CREDIT: United Nations Environment Program
The damage climate change will do to the oceans could be disastrous for the world’s poorest, according to a new study.
Humanity’s greenhouse gas emissions will alter the oceans in several ways, including shifts in ocean temperature, reduced oxygen concentrations, and higher acidity as they absorb more carbon dioxide from the atmosphere. To track how, a group of researchers lead by Camilo Mora, a geography professor at the University of Hawaii, ran 32 marine habitats around the world through a series of modeled simulations. They looked at what would happen to these areas until 2100, under both a “business as usual” scenario — in which carbon dioxide concentration in the atmosphere rises to 900 parts per million — and an alternative scenario in which humanity takes drastic action to cut those emissions.
“Our results suggest that the entire world’s ocean surface will be simultaneously impacted by varying intensities of ocean warming, acidification, oxygen depletion, or shortfalls in productivity,” the researchers reported. “Only a very small fraction of the oceans, mostly in polar regions, will face the opposing effects of increases in oxygen or productivity, and almost nowhere will there be cooling or [decrease in acidity].”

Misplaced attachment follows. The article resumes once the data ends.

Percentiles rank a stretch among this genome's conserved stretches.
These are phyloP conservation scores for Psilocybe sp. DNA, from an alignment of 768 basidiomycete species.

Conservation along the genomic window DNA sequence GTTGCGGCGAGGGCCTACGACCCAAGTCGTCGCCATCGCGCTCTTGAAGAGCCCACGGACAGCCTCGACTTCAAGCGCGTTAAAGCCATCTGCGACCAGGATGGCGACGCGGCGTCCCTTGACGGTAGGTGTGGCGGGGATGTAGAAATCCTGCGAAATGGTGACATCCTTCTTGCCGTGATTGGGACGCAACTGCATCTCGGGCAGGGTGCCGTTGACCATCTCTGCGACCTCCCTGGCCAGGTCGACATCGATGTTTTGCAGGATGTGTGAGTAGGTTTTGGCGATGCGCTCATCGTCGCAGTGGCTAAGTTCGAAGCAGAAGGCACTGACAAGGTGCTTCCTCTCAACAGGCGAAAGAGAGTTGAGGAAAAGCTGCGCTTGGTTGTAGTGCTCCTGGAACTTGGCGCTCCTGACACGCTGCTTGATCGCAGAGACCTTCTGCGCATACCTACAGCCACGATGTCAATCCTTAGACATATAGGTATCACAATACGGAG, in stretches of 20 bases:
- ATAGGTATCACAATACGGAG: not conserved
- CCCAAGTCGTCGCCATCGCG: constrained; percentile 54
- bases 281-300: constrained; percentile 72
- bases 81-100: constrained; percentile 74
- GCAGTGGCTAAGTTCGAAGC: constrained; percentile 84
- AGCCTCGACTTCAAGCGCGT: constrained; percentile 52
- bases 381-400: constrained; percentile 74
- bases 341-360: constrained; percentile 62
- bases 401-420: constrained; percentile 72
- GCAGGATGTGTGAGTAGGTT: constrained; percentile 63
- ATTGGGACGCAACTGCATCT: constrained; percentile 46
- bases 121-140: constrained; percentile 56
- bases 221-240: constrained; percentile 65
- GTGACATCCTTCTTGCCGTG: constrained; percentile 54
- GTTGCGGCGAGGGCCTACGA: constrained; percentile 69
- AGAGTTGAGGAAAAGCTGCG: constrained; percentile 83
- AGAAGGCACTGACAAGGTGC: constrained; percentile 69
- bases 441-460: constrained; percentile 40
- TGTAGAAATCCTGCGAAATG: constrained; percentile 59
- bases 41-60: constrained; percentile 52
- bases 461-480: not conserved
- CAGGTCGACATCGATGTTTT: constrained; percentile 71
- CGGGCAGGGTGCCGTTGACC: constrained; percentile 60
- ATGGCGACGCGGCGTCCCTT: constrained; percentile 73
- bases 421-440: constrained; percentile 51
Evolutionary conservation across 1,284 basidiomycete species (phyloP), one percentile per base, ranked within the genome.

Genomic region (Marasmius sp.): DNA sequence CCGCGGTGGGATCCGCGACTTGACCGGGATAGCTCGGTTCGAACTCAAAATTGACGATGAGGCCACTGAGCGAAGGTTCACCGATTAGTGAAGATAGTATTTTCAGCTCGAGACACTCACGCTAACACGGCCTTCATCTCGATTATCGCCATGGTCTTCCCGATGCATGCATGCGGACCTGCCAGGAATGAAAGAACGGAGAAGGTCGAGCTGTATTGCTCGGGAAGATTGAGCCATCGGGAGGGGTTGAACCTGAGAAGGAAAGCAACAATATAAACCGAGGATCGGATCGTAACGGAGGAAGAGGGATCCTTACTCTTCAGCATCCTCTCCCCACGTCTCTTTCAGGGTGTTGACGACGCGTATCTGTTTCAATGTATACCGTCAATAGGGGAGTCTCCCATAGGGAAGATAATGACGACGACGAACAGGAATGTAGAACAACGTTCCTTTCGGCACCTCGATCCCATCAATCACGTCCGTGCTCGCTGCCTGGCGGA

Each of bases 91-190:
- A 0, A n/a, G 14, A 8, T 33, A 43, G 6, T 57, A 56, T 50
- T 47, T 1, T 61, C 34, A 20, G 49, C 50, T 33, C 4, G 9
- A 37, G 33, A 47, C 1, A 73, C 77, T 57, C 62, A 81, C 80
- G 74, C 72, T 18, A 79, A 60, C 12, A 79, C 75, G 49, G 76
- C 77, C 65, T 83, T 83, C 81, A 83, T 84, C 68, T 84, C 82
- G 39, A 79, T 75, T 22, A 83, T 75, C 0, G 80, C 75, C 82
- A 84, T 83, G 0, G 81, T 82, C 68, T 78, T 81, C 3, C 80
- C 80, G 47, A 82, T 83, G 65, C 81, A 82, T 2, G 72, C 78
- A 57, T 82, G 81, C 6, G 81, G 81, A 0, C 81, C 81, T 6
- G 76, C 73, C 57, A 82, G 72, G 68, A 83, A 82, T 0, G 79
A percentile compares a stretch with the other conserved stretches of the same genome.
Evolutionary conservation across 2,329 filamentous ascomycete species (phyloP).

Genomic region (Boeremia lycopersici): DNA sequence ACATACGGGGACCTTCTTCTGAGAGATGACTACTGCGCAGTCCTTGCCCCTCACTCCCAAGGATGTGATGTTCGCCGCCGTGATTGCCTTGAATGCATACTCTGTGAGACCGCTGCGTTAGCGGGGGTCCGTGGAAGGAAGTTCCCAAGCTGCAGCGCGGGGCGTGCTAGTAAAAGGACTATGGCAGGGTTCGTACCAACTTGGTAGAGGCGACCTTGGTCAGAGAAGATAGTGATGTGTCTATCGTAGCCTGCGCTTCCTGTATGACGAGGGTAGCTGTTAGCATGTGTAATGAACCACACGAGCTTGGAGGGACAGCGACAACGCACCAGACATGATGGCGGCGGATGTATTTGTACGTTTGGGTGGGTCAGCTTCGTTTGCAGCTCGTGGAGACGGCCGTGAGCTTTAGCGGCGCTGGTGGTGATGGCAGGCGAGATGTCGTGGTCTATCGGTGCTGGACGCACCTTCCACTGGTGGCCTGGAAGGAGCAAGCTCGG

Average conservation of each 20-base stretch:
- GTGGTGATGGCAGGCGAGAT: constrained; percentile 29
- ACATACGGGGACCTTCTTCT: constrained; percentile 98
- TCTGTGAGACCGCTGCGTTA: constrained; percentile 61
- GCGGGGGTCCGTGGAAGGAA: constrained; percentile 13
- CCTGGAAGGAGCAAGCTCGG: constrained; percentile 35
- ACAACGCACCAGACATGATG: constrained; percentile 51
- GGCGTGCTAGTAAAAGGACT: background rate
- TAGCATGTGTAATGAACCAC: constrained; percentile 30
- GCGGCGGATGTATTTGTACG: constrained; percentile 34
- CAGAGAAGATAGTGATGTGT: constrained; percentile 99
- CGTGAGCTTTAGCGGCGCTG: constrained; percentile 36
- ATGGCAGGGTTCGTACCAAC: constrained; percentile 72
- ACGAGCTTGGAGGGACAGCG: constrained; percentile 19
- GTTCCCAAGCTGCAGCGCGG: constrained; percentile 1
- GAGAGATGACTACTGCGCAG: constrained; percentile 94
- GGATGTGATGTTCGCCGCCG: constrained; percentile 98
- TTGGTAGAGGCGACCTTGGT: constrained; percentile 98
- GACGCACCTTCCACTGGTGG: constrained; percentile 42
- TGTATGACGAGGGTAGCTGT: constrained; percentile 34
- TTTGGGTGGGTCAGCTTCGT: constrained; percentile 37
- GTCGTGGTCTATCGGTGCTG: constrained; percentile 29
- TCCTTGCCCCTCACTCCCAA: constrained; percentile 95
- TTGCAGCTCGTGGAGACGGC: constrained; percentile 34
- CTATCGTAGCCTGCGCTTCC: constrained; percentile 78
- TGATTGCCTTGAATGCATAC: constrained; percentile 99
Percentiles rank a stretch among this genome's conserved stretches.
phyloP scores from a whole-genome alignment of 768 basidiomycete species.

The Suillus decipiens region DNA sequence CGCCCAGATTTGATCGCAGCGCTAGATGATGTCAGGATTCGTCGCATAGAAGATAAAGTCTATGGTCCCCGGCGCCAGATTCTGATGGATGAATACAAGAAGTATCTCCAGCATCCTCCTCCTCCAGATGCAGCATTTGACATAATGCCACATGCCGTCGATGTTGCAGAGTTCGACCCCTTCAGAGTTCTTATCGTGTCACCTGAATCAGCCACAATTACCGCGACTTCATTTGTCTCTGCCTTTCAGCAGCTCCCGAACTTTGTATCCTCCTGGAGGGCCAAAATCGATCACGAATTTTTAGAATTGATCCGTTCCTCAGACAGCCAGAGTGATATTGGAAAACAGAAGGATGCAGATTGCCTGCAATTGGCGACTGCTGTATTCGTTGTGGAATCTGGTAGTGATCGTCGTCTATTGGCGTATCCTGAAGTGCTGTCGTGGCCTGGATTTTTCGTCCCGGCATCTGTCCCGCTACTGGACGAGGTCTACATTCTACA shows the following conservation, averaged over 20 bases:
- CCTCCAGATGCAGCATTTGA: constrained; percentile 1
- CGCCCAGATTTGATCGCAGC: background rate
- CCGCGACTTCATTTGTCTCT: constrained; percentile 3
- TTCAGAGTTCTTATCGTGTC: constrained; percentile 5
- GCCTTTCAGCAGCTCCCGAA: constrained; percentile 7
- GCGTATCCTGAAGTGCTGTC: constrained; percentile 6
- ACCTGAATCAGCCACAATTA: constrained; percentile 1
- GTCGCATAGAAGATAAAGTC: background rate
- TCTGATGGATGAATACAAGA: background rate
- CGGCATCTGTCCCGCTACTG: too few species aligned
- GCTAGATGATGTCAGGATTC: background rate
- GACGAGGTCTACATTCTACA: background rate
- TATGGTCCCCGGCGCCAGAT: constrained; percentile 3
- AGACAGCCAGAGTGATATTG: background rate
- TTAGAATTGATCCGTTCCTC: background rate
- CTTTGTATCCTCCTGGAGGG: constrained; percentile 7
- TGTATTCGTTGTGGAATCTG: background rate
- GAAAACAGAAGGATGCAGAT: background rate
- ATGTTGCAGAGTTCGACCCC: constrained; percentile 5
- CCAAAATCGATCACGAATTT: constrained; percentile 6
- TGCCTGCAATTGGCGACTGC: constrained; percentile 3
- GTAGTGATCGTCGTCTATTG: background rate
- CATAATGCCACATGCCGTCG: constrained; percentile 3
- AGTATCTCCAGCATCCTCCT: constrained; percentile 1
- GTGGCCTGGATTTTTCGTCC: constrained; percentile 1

These changes could very well reduce the oceans’ biological productivity. In particular, the models suggested a four to ten percent cut in the production of phytoplankton, which form the lowest foundation of most of the oceanic food chains. That in turn would mean “massive and challenging” ramifications for the 470 to 870 million poor people around the world who rely on the seas for their food and livelihoods. Many of them live in the countries that will be the hardest hit by the changes the researchers tracked.
This work follows up on a growing body of evidence detailing the unique threat climate change poses to the global poor. The problems extend well beyond ocean changes, to extreme weather and crop disruptions. Southern and southeastern Asia are home to a large portion of the global poor, and face destabilizing climate shifts, altered monsoon patterns, and floods. The World Bank has warned that within two decades, drought and rising heat could leave 40 percent of sub-Saharan Africa’s farmland unsuitable for growing maize or for grazing livestock.
Other studies predict 325 million extremely poor people will live in 49 of the globe’s most climate disaster-prone areas by 2030.
The ocean study was published this month in the journal Public Library of Science Biology.